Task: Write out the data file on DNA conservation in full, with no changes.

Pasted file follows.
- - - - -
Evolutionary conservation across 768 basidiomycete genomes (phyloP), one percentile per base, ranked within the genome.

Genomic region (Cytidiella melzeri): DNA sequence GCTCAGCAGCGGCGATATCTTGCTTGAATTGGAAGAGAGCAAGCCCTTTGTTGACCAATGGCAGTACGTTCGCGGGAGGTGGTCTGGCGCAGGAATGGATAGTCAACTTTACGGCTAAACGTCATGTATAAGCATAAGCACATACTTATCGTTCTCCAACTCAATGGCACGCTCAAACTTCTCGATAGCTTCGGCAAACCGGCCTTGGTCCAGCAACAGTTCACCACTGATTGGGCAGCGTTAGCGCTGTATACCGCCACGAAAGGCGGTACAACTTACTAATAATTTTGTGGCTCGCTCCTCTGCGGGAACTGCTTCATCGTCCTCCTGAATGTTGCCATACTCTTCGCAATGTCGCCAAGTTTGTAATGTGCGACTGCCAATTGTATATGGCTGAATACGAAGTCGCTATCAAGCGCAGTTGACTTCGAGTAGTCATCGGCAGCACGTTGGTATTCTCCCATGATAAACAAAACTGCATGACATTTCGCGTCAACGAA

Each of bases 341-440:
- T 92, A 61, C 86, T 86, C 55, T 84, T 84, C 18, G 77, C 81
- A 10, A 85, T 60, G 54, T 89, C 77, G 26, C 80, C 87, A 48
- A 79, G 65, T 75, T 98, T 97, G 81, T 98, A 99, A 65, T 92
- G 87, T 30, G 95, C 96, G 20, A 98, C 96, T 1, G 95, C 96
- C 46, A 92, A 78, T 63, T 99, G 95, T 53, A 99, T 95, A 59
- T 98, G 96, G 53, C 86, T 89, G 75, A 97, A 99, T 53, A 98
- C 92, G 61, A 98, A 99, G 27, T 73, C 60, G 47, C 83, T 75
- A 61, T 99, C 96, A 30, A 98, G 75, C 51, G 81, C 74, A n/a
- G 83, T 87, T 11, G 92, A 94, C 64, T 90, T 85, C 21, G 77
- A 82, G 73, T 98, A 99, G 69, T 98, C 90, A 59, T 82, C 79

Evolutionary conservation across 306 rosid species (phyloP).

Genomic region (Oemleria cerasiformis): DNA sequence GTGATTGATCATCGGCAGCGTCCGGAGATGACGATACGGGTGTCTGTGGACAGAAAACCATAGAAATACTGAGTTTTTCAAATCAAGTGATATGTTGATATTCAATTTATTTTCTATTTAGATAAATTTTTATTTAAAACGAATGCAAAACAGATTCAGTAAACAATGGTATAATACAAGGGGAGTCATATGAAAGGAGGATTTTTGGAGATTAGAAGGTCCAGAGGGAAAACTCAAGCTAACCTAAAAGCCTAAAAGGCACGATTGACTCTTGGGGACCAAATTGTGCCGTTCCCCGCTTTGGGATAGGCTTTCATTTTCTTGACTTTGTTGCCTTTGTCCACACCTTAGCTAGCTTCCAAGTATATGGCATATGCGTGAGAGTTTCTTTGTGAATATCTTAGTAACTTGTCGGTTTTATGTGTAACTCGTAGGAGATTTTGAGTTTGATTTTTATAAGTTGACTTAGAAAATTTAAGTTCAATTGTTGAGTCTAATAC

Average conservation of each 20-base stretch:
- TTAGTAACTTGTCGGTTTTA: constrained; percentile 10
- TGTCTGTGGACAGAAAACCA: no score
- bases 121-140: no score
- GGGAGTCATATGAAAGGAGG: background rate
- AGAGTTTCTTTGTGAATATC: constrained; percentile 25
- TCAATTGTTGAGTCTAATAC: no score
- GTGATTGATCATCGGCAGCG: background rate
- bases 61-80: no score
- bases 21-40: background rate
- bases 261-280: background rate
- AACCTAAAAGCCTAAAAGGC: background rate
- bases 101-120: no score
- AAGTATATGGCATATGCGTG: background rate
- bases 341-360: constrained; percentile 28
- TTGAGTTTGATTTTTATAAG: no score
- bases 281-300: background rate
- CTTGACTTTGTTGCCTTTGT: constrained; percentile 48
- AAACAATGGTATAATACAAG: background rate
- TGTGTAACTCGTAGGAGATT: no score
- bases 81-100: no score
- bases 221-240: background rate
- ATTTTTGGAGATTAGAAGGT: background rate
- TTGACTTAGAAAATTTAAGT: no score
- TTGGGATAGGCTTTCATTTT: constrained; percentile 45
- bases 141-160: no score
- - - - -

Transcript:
Evolutionary conservation across 768 basidiomycete genomes (phyloP), one percentile per base, ranked within the genome.

Genomic region (Cytidiella melzeri): DNA sequence GCTCAGCAGCGGCGATATCTTGCTTGAATTGGAAGAGAGCAAGCCCTTTGTTGACCAATGGCAGTACGTTCGCGGGAGGTGGTCTGGCGCAGGAATGGATAGTCAACTTTACGGCTAAACGTCATGTATAAGCATAAGCACATACTTATCGTTCTCCAACTCAATGGCACGCTCAAACTTCTCGATAGCTTCGGCAAACCGGCCTTGGTCCAGCAACAGTTCACCACTGATTGGGCAGCGTTAGCGCTGTATACCGCCACGAAAGGCGGTACAACTTACTAATAATTTTGTGGCTCGCTCCTCTGCGGGAACTGCTTCATCGTCCTCCTGAATGTTGCCATACTCTTCGCAATGTCGCCAAGTTTGTAATGTGCGACTGCCAATTGTATATGGCTGAATACGAAGTCGCTATCAAGCGCAGTTGACTTCGAGTAGTCATCGGCAGCACGTTGGTATTCTCCCATGATAAACAAAACTGCATGACATTTCGCGTCAACGAA

Each of bases 341-440:
- T 92, A 61, C 86, T 86, C 55, T 84, T 84, C 18, G 77, C 81
- A 10, A 85, T 60, G 54, T 89, C 77, G 26, C 80, C 87, A 48
- A 79, G 65, T 75, T 98, T 97, G 81, T 98, A 99, A 65, T 92
- G 87, T 30, G 95, C 96, G 20, A 98, C 96, T 1, G 95, C 96
- C 46, A 92, A 78, T 63, T 99, G 95, T 53, A 99, T 95, A 59
- T 98, G 96, G 53, C 86, T 89, G 75, A 97, A 99, T 53, A 98
- C 92, G 61, A 98, A 99, G 27, T 73, C 60, G 47, C 83, T 75
- A 61, T 99, C 96, A 30, A 98, G 75, C 51, G 81, C 74, A n/a
- G 83, T 87, T 11, G 92, A 94, C 64, T 90, T 85, C 21, G 77
- A 82, G 73, T 98, A 99, G 69, T 98, C 90, A 59, T 82, C 79

Evolutionary conservation across 306 rosid species (phyloP).

Genomic region (Oemleria cerasiformis): DNA sequence GTGATTGATCATCGGCAGCGTCCGGAGATGACGATACGGGTGTCTGTGGACAGAAAACCATAGAAATACTGAGTTTTTCAAATCAAGTGATATGTTGATATTCAATTTATTTTCTATTTAGATAAATTTTTATTTAAAACGAATGCAAAACAGATTCAGTAAACAATGGTATAATACAAGGGGAGTCATATGAAAGGAGGATTTTTGGAGATTAGAAGGTCCAGAGGGAAAACTCAAGCTAACCTAAAAGCCTAAAAGGCACGATTGACTCTTGGGGACCAAATTGTGCCGTTCCCCGCTTTGGGATAGGCTTTCATTTTCTTGACTTTGTTGCCTTTGTCCACACCTTAGCTAGCTTCCAAGTATATGGCATATGCGTGAGAGTTTCTTTGTGAATATCTTAGTAACTTGTCGGTTTTATGTGTAACTCGTAGGAGATTTTGAGTTTGATTTTTATAAGTTGACTTAGAAAATTTAAGTTCAATTGTTGAGTCTAATAC

Average conservation of each 20-base stretch:
- TTAGTAACTTGTCGGTTTTA: constrained; percentile 10
- TGTCTGTGGACAGAAAACCA: no score
- bases 121-140: no score
- GGGAGTCATATGAAAGGAGG: background rate
- AGAGTTTCTTTGTGAATATC: constrained; percentile 25
- TCAATTGTTGAGTCTAATAC: no score
- GTGATTGATCATCGGCAGCG: background rate
- bases 61-80: no score
- bases 21-40: background rate
- bases 261-280: background rate
- AACCTAAAAGCCTAAAAGGC: background rate
- bases 101-120: no score
- AAGTATATGGCATATGCGTG: background rate
- bases 341-360: constrained; percentile 28
- TTGAGTTTGATTTTTATAAG: no score
- bases 281-300: background rate
- CTTGACTTTGTTGCCTTTGT: constrained; percentile 48
- AAACAATGGTATAATACAAG: background rate
- TGTGTAACTCGTAGGAGATT: no score
- bases 81-100: no score
- bases 221-240: background rate
- ATTTTTGGAGATTAGAAGGT: background rate
- TTGACTTAGAAAATTTAAGT: no score
- TTGGGATAGGCTTTCATTTT: constrained; percentile 45
- bases 141-160: no score